Bottom Line: Capsid-displayed adenoviral peptide libraries have been a significant, yet unfeasible goal in biotechnology.The 'acceptor' vector does not contain the fiber gene, and therefore does not propagate until it has received a 'donor' fiber gene.For proof of principal, we use this new system to screen a capsid-displayed peptide library for retargeted viral infection.

View Article: PubMed Central - PubMed

Affiliation: James Buchanan Brady Urology Institute, Johns Hopkins University School of Medicine, Broadway Research Building 467, 733N Broadway, Baltimore, MD 21205, USA. slupold@jhmi.edu

ABSTRACT
Capsid-displayed adenoviral peptide libraries have been a significant, yet unfeasible goal in biotechnology. Three barriers have made this difficult: the large size of the viral genome, the low efficiency of converting plasmid-based genomes into packaged adenovirus and the fact that library amplification is hampered by the ability of two (or more) virus to co-infect one cell. Here, we present a novel vector system, pFex, which is capable of overcoming all three barriers. With pFex, modified fiber genes are recombined into the natural genetic locus of adenovirus through unidirectional Cre-lox recombination. Modified-fiber genes can be directly shuttled into replicating viral genomes in mammalian cells. The 'acceptor' vector does not contain the fiber gene, and therefore does not propagate until it has received a 'donor' fiber gene. Therefore, This methodology overcomes the low efficiency of transfecting large viral genomes and bypasses the need for transition to functional virus. Thus, with a fiber-shuttle library, one can generate and evaluate large numbers of fiber-modified adenovirus simultaneously. Finally, successful fiber genes can be rescued from virus and recombined back into shuttle plasmids, avoiding the need to propagate mixed viral pools. For proof of principal, we use this new system to screen a capsid-displayed peptide library for retargeted viral infection.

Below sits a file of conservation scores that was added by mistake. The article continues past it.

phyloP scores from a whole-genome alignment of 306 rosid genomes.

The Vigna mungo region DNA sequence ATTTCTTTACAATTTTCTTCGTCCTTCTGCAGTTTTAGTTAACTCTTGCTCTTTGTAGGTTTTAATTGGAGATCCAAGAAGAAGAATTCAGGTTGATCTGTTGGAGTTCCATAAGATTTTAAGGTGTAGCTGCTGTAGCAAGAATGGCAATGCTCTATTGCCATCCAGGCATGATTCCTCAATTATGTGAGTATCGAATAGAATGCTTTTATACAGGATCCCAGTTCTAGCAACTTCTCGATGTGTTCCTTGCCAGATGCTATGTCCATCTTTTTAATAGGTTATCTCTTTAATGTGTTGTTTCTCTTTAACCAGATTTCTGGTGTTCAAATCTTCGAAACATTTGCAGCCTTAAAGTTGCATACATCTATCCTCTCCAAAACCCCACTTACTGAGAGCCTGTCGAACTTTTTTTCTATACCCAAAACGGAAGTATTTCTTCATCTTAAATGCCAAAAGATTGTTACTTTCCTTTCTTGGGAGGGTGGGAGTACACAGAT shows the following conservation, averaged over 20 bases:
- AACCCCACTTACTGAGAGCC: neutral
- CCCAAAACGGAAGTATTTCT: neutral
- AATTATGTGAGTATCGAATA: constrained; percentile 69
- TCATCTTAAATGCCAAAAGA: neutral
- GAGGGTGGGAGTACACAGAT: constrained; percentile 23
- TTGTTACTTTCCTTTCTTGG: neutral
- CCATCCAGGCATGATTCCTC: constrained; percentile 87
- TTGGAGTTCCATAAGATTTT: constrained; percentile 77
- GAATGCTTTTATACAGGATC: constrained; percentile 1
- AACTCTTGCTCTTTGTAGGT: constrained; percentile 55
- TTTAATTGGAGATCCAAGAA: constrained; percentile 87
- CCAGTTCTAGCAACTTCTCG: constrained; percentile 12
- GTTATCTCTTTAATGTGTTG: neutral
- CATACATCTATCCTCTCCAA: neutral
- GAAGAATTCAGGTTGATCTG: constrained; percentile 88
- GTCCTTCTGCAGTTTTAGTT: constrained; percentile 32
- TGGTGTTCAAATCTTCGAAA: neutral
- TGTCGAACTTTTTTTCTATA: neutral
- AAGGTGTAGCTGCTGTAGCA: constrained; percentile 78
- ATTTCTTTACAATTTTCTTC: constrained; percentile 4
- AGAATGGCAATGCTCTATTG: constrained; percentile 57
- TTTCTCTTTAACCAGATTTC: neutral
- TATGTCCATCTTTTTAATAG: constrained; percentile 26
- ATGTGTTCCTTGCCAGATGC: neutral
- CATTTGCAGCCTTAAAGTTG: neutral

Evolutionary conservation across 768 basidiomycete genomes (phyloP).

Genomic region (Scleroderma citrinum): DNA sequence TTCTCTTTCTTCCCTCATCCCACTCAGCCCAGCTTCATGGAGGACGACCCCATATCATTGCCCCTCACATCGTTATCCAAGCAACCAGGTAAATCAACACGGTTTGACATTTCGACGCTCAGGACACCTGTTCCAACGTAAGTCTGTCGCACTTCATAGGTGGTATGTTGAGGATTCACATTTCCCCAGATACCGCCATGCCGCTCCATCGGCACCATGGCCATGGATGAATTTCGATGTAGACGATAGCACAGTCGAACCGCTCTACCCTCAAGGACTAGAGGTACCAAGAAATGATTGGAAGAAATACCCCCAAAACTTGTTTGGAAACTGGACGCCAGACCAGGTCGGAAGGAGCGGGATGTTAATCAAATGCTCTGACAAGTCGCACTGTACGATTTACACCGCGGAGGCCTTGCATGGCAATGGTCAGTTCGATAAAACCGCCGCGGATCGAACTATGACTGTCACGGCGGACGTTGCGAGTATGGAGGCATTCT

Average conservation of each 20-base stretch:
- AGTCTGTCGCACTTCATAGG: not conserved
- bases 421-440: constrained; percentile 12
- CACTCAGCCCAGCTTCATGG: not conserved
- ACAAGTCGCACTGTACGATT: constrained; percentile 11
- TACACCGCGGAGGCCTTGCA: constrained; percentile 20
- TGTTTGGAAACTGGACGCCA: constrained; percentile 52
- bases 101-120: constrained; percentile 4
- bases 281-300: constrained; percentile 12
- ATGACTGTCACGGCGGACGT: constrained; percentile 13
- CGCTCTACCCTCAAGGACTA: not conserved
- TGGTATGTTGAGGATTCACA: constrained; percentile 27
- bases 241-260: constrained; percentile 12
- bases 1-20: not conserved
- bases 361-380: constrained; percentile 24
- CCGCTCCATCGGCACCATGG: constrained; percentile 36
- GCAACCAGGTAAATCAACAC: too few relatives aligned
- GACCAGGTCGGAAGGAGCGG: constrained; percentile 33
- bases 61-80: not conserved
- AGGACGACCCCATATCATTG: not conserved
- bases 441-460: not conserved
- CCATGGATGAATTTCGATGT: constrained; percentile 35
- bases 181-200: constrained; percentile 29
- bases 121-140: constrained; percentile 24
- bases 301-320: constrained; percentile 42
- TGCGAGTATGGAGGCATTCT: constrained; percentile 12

Show MeSH
Related in: MedlinePlus